The Role of CD80 and CD86 In Macrophage Activation and its Regulation Following LPS Stimulation

Description
Title: The Role of CD80 and CD86 In Macrophage Activation and its Regulation Following LPS Stimulation
Authors: Woldai, Seghen
Date: 2014
Abstract: The binding of CD80/CD86 on the APC to CD28 on the T cell surface provides a second signal for T cell activation. While it was once believed that this interaction represented a one-way signal, resulting in T cell activation, recently, it has been investigated as a bidirectional signaling process. CD80/86 activation produces IL-6 in DCs, but its role in macrophage activation is unknown. Dysregulation of CD80/86 expression has been observed in autoimmune disorders and cancer, and may also influence the development of immune responses including production of cytokines in response to stimulation with TLR-4 ligand, LPS. Therefore, the focus of my project was twofold: 1) to investigate the role of CD80/86 as signaling receptors capable of transmitting extracellular signals, and 2) to determine the TLR-4 activated pathways that regulate CD80/86 expression in human monocyte-derived macrophages (MDMs). Since I demonstrated that activation of CD80/86 alone did not induce expression of the four cytokines investigated, I hypothesized that CD80/86 synergizes with other signaling pathways. I show for the first time that CD80/86 activation synergizes with TLR-4 signaling to produce IL-27 and IL-10 in human MDMs. Since cIAPs play a key role in TLR-4-mediated signaling, I investigated their role in TLR-4- and CD80/86-activated production of IL-10 and IL-27. Degradation of IAPs by SMAC mimetics inhibited LPS-induced IL-10 and IL-27 production in MDMs. However, it did not alter the TLR-4 and CD80/86 synergistic effect on IL-10 and IL-27 production suggesting that IAPs may not play a role in CD80/86 activation of macrophages. Since I have demonstrated this role for IAPs, I extended my studies by examining the involvement of IAPs and other upstream signaling molecules such as SHP-1, RIP1, TRAF2, in modulating the LPS-induced CD80/86 expression. I showed that cIAP2, SHP-1, RIP1, TRAF2 co-localize to form a complex that regulates the LPS-induced CD80 and CD86 expression through AKT-activated p38 MAPK in human macrophages. These findings may lead to the development of novel therapeutic interventions in the treatment of autoimmune diseases.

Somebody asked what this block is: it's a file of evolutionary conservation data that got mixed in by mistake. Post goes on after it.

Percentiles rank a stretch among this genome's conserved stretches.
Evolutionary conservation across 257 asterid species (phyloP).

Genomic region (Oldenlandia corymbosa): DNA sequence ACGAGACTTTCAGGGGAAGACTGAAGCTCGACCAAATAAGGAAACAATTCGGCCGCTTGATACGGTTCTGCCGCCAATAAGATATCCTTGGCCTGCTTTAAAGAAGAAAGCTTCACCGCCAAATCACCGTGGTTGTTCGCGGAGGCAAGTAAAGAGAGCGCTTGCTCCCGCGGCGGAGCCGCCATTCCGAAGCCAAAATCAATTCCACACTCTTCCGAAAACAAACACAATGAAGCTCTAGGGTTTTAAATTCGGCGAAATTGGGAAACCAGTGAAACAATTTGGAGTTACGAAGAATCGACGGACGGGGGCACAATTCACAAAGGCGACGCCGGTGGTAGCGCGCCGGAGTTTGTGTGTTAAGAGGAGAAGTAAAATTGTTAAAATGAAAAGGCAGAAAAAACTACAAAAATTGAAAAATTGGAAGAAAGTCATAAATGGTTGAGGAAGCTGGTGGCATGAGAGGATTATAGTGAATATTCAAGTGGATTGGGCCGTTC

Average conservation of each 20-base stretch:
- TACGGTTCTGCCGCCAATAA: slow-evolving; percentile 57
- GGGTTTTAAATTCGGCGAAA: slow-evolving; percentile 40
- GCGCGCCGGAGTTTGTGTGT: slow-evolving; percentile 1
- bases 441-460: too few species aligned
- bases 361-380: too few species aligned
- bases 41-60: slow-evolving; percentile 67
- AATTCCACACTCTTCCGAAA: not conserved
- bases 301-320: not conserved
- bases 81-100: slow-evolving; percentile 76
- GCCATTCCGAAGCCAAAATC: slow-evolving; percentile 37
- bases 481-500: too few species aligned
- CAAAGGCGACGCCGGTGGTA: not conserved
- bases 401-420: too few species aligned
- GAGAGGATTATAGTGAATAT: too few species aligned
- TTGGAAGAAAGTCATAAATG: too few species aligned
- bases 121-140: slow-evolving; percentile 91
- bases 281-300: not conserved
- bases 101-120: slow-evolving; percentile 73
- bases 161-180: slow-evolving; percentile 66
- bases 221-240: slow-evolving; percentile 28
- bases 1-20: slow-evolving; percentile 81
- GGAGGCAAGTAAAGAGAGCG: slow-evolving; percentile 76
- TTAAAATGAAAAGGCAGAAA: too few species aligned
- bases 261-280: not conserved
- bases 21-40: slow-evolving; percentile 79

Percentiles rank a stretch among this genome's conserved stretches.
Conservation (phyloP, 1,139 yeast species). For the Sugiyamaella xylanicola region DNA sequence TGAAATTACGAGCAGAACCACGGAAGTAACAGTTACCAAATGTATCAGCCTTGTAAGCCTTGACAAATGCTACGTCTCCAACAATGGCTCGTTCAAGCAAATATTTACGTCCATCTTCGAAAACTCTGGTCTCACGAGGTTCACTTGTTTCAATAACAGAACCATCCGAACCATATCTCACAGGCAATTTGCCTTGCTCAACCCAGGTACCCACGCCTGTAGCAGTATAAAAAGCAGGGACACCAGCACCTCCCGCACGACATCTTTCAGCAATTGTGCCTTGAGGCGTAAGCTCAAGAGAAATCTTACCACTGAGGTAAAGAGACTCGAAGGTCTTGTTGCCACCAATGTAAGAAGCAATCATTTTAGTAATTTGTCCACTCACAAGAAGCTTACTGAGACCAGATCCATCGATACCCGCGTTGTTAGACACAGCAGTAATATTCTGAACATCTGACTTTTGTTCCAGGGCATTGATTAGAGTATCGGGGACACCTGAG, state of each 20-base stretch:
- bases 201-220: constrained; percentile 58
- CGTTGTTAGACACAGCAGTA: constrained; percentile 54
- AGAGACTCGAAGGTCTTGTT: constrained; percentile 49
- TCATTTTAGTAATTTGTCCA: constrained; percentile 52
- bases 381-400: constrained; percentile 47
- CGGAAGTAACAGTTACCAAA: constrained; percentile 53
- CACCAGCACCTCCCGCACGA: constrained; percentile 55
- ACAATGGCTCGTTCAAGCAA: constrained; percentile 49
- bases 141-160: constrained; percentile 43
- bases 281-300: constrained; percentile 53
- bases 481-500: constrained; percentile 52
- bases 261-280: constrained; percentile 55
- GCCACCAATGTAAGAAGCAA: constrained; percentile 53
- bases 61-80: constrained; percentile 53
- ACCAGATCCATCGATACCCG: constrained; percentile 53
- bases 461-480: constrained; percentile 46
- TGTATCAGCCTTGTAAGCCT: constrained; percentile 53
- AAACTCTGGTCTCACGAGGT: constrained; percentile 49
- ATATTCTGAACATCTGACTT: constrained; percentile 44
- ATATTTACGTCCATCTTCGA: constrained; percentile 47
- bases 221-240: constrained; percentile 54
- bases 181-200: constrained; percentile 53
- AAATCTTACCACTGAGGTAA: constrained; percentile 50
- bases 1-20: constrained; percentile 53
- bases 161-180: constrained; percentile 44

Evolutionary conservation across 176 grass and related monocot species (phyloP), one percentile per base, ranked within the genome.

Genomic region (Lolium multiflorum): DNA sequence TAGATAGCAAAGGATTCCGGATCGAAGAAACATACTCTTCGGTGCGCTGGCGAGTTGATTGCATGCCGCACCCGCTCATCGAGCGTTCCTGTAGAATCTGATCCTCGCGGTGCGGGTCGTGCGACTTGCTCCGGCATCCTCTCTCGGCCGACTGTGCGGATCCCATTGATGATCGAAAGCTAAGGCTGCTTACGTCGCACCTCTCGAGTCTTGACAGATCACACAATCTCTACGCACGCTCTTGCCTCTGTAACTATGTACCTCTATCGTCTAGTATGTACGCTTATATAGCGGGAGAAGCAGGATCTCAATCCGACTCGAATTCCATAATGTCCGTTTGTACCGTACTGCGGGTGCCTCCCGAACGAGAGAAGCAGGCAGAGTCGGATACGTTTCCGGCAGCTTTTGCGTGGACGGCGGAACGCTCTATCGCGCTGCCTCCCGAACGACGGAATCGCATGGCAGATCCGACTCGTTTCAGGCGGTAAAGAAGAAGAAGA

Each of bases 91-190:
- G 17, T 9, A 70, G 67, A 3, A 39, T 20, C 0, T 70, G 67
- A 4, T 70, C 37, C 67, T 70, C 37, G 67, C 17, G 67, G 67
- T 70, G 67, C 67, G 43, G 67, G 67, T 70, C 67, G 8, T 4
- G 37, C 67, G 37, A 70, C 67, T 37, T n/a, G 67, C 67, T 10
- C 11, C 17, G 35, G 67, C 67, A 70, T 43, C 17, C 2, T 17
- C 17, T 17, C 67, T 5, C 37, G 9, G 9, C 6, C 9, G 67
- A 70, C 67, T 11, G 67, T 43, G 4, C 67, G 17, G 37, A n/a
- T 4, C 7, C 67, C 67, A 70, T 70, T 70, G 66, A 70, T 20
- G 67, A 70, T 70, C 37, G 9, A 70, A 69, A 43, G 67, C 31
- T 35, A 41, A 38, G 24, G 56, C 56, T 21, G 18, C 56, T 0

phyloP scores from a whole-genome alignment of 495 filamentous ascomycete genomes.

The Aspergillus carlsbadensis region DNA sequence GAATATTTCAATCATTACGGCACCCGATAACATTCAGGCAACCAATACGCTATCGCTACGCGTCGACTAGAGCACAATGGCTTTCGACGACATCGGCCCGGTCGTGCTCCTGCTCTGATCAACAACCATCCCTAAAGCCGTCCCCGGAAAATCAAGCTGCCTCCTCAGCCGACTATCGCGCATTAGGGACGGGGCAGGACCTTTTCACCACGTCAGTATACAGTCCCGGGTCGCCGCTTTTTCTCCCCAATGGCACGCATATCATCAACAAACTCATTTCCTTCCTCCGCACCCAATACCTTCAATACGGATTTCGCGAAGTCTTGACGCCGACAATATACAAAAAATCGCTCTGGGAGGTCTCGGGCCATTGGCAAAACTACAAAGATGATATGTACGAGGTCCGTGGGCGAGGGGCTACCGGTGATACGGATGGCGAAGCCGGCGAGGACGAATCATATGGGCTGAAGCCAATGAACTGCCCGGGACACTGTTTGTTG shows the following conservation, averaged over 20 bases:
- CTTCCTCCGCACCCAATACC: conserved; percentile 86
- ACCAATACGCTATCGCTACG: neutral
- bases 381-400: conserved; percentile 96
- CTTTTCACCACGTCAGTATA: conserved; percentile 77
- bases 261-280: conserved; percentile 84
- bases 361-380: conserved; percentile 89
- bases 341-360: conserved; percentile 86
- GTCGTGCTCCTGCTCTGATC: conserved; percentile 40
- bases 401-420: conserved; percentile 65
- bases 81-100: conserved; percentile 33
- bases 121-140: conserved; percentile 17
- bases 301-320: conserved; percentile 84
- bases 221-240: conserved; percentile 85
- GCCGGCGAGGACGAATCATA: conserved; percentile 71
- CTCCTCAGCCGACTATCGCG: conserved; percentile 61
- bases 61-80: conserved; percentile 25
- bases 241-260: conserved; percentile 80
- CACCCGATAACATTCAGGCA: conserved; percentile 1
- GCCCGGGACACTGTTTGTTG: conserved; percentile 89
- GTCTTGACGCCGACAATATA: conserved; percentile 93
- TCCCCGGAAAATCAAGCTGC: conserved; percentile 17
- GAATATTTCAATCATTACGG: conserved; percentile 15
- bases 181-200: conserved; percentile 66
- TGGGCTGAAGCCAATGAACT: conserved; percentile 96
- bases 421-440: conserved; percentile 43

URL: http://hdl.handle.net/10393/31511
http://dx.doi.org/10.20381/ruor-6487
CollectionThèses, 2011 - // Theses, 2011 -
Files